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Johnson Center for Innovation and Translational Research announces new name, expanded mission


BLOOMINGTON, Ind. — A monthslong effort to shift the Johnson Center for Entrepreneurship in Biotechnology’s mission is complete, as it now boasts a new name, a broader base of campus constituents and an updated website.

The organization is now known as the Johnson Center for Innovation and Translational Research, or JCITR. The new name was approved by the Indiana University Board of Trustees in October and recently made official by President Michael A. McRobbie, said Keith R. Davis, the center’s director.

The move not only addressed a need to lessen confusion with its cross-campus counterpart, the Johnson Center for Entrepreneurship and Innovation at the Kelley School of Business. It also reflects an expanded mission to serve all schools, departments and disciplines throughout the Bloomington campus, rather than only those ventures related to biotechnology or other fields within the College of Arts and Sciences.

Yet JCITR’s core directive is unchanged. It aims to boost the participation of faculty, researchers and students in translational research and the commercialization of research discoveries by working with industry partners and creating new companies.

“Our new name truly captures the core focus of our mission to enhance innovation across the Bloomington campus and will provide an identity for our unique position within IU’s research community,” Davis said. “We hope faculty will come to recognize JCITR as the place where they can get hands-on assistance with building a translational research program and commercializing their discoveries.”

Vice Provost for Research Rick Van Kooten said the move reinforces IU’s commitment through its Bicentennial Strategic Plan to build a prosperous and innovative Indiana, in part by establishing a culture of “building and making” statewide.

“I am truly excited that the expertise of the Johnson Center is now broadening to encompass the entire Bloomington campus,” Van Kooten said. “Innovation and translational research are key drivers of research excellence. The skills and services offered through JCITR are invaluable to IU researchers, particularly as we move forward with our Grand Challenges program and a new Emerging Areas of Research program.”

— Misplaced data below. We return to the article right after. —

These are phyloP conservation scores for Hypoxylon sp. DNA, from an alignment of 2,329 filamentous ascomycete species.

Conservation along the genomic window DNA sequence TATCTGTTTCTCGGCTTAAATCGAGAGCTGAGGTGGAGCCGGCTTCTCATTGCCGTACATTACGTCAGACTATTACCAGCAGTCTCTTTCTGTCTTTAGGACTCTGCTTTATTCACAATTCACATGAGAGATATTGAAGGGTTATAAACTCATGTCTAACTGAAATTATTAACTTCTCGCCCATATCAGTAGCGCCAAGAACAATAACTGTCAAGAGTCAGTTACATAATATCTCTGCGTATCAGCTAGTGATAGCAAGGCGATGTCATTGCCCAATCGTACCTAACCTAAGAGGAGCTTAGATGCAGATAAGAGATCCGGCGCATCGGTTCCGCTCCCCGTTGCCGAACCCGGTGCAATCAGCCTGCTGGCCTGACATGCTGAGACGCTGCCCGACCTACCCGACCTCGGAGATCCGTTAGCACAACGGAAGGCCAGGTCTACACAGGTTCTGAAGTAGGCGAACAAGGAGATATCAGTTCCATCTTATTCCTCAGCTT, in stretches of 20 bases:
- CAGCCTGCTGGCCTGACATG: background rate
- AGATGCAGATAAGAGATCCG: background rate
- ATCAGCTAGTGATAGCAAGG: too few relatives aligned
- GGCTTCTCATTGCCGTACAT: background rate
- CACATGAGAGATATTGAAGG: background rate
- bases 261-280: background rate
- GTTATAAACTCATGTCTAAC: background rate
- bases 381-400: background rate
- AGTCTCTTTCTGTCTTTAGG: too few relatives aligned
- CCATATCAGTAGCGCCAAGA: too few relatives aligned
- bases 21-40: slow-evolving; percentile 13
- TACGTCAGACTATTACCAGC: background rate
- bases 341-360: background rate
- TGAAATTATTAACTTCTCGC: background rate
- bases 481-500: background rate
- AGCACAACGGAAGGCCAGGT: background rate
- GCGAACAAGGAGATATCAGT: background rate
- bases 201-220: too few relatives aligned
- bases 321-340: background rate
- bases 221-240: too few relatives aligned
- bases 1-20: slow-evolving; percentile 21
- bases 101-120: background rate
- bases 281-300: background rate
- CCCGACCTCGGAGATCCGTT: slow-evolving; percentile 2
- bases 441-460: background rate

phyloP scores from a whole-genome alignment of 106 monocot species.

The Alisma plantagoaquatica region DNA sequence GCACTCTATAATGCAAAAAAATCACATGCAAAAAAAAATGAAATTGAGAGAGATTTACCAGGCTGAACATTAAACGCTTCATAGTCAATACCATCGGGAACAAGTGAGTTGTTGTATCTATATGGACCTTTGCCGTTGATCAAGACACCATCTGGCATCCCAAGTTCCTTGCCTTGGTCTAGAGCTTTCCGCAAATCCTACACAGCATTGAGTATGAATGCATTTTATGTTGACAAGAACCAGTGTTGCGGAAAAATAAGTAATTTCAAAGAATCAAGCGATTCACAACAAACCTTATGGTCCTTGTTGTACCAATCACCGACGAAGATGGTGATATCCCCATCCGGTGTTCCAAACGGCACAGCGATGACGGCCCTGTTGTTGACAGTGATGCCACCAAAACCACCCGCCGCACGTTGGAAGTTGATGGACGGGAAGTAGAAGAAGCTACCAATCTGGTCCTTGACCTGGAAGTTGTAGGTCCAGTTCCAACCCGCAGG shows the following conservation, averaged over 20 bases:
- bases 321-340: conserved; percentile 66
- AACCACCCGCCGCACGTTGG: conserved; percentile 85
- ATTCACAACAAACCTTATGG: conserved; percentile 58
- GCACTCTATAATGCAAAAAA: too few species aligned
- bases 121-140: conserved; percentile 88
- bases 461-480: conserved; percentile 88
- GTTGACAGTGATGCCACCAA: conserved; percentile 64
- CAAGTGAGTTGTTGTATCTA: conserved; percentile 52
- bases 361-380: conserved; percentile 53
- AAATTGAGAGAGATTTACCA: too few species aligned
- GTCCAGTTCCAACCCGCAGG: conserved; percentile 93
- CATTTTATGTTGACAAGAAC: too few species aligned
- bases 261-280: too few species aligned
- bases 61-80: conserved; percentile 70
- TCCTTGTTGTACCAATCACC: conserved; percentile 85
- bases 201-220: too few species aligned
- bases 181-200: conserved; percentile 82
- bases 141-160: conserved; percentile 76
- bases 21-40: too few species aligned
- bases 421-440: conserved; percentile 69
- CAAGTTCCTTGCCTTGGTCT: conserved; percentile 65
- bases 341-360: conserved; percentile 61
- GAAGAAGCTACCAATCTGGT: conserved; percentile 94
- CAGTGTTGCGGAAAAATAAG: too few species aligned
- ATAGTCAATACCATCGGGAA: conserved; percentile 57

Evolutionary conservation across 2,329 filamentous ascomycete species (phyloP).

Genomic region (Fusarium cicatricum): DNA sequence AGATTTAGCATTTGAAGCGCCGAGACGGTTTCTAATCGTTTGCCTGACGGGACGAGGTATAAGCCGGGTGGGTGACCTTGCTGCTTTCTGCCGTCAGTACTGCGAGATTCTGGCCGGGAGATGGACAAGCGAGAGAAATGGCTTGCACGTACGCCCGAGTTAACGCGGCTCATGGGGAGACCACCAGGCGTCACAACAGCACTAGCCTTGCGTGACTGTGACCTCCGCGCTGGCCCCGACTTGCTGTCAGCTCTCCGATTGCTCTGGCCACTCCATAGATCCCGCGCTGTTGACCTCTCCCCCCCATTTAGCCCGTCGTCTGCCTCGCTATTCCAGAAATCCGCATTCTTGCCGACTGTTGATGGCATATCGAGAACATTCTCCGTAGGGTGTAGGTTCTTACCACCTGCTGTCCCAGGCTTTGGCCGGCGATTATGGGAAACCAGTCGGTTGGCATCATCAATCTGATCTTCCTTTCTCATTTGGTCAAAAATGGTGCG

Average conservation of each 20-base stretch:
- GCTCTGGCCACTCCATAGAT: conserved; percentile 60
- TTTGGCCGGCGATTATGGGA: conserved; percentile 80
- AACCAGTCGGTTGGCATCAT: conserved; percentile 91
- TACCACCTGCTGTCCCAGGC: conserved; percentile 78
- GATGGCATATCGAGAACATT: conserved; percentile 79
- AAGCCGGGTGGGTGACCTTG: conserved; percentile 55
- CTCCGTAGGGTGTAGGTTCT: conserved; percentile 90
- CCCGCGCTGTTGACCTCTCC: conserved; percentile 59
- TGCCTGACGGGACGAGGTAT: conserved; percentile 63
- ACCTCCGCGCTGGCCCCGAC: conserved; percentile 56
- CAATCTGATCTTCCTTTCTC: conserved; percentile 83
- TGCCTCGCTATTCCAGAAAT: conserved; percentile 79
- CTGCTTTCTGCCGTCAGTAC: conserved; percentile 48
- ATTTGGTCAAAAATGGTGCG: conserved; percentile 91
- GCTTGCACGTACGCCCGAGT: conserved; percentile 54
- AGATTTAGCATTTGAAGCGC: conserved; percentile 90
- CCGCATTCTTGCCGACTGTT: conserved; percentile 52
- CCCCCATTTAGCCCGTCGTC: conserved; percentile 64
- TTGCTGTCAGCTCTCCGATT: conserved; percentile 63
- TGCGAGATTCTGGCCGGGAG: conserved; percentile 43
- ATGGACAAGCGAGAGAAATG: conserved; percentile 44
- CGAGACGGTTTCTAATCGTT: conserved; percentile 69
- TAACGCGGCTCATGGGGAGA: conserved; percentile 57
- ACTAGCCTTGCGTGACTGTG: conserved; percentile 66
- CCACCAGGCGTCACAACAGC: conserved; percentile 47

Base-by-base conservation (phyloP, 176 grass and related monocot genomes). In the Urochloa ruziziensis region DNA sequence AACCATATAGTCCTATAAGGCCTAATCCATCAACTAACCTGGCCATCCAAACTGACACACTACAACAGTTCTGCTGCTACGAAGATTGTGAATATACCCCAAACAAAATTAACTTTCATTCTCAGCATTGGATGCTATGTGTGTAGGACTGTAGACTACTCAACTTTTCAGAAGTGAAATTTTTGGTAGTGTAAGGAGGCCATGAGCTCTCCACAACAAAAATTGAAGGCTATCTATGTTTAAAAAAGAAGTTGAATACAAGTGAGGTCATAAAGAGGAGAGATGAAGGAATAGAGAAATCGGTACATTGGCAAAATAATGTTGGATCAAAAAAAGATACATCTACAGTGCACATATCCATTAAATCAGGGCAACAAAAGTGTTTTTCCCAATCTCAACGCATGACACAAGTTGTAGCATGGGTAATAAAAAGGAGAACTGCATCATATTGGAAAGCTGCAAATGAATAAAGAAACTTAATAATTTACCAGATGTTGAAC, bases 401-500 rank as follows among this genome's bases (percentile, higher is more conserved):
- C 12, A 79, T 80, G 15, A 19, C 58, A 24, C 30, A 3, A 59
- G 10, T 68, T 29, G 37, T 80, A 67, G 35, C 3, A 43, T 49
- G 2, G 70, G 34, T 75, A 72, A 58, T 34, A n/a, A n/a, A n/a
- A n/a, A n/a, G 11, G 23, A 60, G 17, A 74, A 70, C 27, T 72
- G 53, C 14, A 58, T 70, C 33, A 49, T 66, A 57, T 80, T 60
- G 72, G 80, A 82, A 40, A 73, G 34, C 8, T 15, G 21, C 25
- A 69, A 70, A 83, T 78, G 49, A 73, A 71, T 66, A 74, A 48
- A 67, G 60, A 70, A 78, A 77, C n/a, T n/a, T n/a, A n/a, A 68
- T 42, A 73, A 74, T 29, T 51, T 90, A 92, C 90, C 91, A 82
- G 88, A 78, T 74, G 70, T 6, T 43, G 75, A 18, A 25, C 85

Members of JCITR’s staff, or “discovery team,” work to make it easy and efficient for faculty to bring their ideas or inventions to market while continuing to focus on their core strengths in basic research. Such duties include:

  • Working with faculty to identify current and new research that can attract commercial contracts or be translated into products that may lead to the launch of Spin Up companies or startup ventures;
  • Collaborating with the IU Research and Technology Corp. and Office of Research Administration to help faculty submit grant applications;
  • Identifying industry partners and negotiating industry contracts in concert with the ORA;
  • Working with the IURTC to help faculty protect their intellectual property and establish companies when appropriate;
  • Providing project-management support for faculty involved in industry-funded research;
  • Assisting with communications by reporting to industry partners during projects;
  • Developing strategies to increase the use of core university facilities by industry partners.

“Tier 1 research universities like IU are the primary drivers of discovery in today’s world,” said Larry Singell, executive dean of the College of Arts and Sciences. “Translating research into practical, useful forms is one of our essential contributions to a better world. So JCITR is central to IU’s mission to generate research in ways that benefit the state, the U.S. and the world.”

JCITR has taken several steps to expand its profile since Davis — formerly a professor at the University of Louisville School of Medicine, as well as a research director and vice president of a multimillion-dollar biotech company — became its first director in December 2014.